Ceara Thacker Inquest: Family calls on universities to improve mental health care following student’s suicide

Friday 20 September 2019

Ceara’s family were represented by Tom Stoate of Garden Court, instructed by Gus Silverman of Irwin Mitchell.

Coroner finds an “Unacceptable Delay” in access to university mental health support, and a review by Mental Health Trust finds there were “no established links of communication between mental health services and Liverpool University mental health services”.

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A family whose student daughter took her life has called on universities to improve mental health services to stop young people ‘falling through the cracks’. 

Ceara Thacker’s body was found in her halls of residence at the University of Liverpool in May 2018 after concerned friends raised the alarm. The 19-year-old had a history of mental health issues and was known to health services in the city after previous suicide attempts. 

Following the death of Ceara, from Bradford, her family instructed specialist lawyers at Garden Court Chambers and Irwin Mitchell to help them gain answers at an inquest. 

Ceara’s family, including dad Iain, have now joined their legal team in calling on universities to improve how they care for students with mental health issues. 

It comes after Anita Bhardwaj, Area Coroner for Liverpool and Wirral concluded:

  • “There was an unacceptable delay of over two months” between Ceara requesting an appointment with the University’s Mental Health Advisory Service (MHAS) and her first appointment.
  • “None of the plan” drawn up by the MHAS following their appointment with Ceara in April 2018 was carried out by the time of her death.
  • A Warden at the University hall of residence “omitted” to contact the MHAS after Ceara reported taking an overdose in February 2018 and that this was not “in accordance with policy”.
  • It would have been “helpful” if the University had discussed with Ceara contacting her family for support.
  • A “follow-up appointment should have been offered” by Ceara’s GP, the Brownlow Hill Medical Centre, after Ceara reported that she was self-harming in October 2017.
  • “It would have been appropriate” for the Brownlow Hill Medical Centre to attempt to make contact with the University after it received further information about Ceara’s mental health in April 2018. 

The Area Coroner also said that she would be issuing a Preventing Future Deaths report highlighting training for first aiders on how to respond to people found hanged, after a pathologist told the inquest that he was “unsure why Ceara was not cut down” after being found by University staff.

Gus Silverman of Irwin Mitchell, representing the family said:

“Ceara’s tragic death is the latest in a number of deaths involving vulnerable students that we’re seeing. 

“Ceara’s inquest has heard evidence of a disturbing litany of failures by various agencies and organisations, including the University of Liverpool and the Mersey Care NHS Foundation Trust. 

“It should be noted that these failures have only come to light as the result of a five day inquest and a series of preliminary hearings, something that we campaigned for on behalf of the family.  It is disappointing that the University of Liverpool instructed a senior barrister to oppose the family’s request and argue that Ceara’s inquest should be limited to one day only.  This would have dramatically reduced the family’s ability to get answers to their legitimate questions.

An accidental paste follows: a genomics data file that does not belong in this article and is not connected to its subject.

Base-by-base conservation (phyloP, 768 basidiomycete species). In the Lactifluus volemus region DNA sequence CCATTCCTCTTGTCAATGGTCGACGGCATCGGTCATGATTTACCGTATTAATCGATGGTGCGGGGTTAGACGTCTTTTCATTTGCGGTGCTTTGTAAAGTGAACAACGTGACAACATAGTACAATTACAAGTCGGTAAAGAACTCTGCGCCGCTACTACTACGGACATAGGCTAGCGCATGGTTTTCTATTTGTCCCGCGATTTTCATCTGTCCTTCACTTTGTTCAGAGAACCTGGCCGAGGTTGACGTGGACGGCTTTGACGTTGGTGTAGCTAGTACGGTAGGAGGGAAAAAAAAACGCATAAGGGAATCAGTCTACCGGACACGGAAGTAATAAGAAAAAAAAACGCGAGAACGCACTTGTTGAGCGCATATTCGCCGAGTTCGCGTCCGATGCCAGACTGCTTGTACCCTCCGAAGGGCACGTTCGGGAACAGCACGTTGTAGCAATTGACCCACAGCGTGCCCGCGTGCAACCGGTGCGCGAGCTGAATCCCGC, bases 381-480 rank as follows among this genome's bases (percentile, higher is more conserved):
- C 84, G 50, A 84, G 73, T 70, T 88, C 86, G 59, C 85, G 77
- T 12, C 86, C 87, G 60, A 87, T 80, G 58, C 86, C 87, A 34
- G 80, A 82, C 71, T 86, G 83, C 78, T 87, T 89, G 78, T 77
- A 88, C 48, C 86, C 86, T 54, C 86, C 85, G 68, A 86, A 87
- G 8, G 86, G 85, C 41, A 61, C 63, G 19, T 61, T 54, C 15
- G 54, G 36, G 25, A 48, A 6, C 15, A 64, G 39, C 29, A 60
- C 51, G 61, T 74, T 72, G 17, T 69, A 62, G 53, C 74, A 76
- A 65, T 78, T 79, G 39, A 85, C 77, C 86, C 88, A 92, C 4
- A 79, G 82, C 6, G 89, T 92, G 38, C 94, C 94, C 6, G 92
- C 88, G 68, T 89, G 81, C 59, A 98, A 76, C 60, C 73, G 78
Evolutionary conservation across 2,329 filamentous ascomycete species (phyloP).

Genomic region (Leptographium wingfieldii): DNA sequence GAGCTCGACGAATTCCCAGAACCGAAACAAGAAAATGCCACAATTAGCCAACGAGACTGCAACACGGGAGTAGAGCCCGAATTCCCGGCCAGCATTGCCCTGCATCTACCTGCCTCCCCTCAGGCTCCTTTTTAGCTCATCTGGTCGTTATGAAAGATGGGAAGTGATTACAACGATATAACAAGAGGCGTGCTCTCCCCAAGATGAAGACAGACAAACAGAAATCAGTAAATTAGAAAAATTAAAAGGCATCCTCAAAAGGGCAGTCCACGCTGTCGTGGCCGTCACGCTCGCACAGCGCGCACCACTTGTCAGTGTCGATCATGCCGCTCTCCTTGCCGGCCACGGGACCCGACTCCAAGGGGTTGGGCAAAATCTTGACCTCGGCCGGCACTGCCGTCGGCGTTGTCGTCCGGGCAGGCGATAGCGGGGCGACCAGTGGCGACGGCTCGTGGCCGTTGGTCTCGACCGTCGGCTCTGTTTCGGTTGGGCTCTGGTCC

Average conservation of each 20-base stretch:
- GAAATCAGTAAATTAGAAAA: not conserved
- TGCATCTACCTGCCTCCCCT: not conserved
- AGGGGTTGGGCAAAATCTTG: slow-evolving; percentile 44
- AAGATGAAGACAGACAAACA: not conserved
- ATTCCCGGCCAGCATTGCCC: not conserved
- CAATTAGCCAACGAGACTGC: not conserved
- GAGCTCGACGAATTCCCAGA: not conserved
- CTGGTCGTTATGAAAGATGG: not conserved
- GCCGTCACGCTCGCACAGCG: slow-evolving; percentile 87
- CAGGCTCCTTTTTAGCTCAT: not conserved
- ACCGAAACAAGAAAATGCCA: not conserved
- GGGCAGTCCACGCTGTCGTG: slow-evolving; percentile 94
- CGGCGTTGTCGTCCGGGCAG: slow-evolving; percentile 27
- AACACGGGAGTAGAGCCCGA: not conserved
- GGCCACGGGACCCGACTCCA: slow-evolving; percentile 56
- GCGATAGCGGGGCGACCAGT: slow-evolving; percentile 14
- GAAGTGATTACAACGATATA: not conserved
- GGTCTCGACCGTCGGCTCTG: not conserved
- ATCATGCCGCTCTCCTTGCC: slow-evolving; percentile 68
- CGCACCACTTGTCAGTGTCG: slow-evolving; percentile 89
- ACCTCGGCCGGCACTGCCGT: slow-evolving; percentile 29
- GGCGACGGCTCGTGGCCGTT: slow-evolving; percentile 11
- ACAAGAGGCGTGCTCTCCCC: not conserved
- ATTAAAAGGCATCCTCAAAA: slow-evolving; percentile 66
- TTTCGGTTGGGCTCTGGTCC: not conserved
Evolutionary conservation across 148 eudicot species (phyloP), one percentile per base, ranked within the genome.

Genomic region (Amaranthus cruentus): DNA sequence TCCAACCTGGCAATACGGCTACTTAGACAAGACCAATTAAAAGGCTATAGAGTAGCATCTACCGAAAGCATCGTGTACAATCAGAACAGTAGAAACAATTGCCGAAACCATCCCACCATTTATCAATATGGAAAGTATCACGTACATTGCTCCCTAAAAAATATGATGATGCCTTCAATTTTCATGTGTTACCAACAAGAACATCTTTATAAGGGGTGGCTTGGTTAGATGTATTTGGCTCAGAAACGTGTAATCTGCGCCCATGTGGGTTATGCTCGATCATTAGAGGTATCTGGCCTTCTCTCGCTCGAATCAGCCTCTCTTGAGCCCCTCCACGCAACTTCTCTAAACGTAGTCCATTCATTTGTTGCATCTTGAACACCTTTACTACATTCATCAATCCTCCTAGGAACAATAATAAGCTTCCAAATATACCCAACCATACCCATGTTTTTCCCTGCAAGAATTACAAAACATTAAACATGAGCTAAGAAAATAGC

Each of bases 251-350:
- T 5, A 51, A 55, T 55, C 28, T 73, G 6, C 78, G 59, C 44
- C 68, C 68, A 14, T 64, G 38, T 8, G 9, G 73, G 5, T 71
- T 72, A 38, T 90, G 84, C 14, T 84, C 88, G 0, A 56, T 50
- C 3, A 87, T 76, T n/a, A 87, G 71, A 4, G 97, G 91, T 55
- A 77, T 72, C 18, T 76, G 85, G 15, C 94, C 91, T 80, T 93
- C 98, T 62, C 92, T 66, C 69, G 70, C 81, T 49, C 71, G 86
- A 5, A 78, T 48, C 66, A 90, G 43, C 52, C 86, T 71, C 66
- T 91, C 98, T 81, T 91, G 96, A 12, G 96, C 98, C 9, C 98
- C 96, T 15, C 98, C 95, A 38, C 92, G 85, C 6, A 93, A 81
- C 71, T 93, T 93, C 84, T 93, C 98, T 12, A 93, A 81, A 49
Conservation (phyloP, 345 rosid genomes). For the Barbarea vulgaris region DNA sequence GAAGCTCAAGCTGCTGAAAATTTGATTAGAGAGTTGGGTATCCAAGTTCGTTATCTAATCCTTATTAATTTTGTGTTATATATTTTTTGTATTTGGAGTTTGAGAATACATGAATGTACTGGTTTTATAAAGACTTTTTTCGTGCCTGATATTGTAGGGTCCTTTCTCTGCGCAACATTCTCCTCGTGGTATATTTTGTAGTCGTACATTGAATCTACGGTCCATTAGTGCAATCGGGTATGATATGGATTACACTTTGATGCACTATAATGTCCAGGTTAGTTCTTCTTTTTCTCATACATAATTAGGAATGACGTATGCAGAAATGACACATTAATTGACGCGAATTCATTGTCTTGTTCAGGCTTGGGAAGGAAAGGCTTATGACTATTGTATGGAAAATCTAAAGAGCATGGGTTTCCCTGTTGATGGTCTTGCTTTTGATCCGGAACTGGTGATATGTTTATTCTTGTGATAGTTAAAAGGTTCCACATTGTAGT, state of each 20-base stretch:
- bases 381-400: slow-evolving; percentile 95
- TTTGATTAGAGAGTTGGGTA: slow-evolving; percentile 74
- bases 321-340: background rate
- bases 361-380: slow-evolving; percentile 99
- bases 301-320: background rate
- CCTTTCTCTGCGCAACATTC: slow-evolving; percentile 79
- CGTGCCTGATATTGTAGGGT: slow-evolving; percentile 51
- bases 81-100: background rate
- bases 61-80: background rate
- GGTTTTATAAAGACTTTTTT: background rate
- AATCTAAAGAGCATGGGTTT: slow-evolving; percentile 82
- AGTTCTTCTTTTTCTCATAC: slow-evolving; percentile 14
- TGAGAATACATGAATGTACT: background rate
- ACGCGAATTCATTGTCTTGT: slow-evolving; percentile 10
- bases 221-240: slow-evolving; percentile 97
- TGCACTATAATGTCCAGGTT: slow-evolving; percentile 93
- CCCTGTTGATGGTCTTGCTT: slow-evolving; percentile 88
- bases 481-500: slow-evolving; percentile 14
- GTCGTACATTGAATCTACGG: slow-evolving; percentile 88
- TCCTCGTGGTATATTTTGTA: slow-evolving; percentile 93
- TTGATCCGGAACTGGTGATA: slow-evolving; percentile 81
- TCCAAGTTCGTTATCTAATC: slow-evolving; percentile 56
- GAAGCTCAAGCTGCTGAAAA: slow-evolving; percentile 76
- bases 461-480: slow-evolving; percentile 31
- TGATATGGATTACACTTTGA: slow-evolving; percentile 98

“Thankfully this argument was unsuccessful, but the fact that it was ever advanced calls into question the university’s publicly stated intention to learn lessons from Ceara’s death.  The same concern arises from the fact that the University opposed the family’s request for the Coroner to instruct an independent expert to review the care provided to Ceara.

“The University may reflect that the money it has spent opposing the family’s requests in this inquest which could well have been better spent improving mental health services for its students.

“We now call on the university and other institutions across the country to reflect on the circumstances in which Ceara died and to improve the way they support young and often vulnerable adults.”  

Selen Cavcav a caseworker from the charity INQUEST who has been working with the family said: 

“It’s a gross injustice that Legal Aid is regularly not made available to families in the same position as Ceara’s when public authorities are represented by lawyers funded by the taxpayer and large institutions such as universities are represented by lawyers paid for out of deep pockets. INQUEST is campaigning for the government to introduce legal aid for all inquests, such as Ceara’s, where state bodies are represented.  It’s time to level the playing field for bereaved families.” 

Ceara’s father, Iain Thacker, 56, of Guiseley added:

“Sitting in the coroner’s court for the last week and hearing about all the ways in which Ceara was failed has been almost unbearable for our family.  

“Ceara was a perceptive, intelligent, loyal, funny and extremely kind young woman.  She was curious about the world and came to Liverpool to study philosophy and be happy.  

“Sadly, when her mental health began to decline she found herself falling through the cracks, with mental health services, her GP and different departments within the university failing to communicate with each other to ensure that she was provided with the support that she desperately needed.  

“One crucial source of support could have come from us, her family.  For as long as I live I will never understand why no-one at the university picked up the phone to us in February 2018 and told us that our 19-year-old daughter was in hospital after taking an overdose.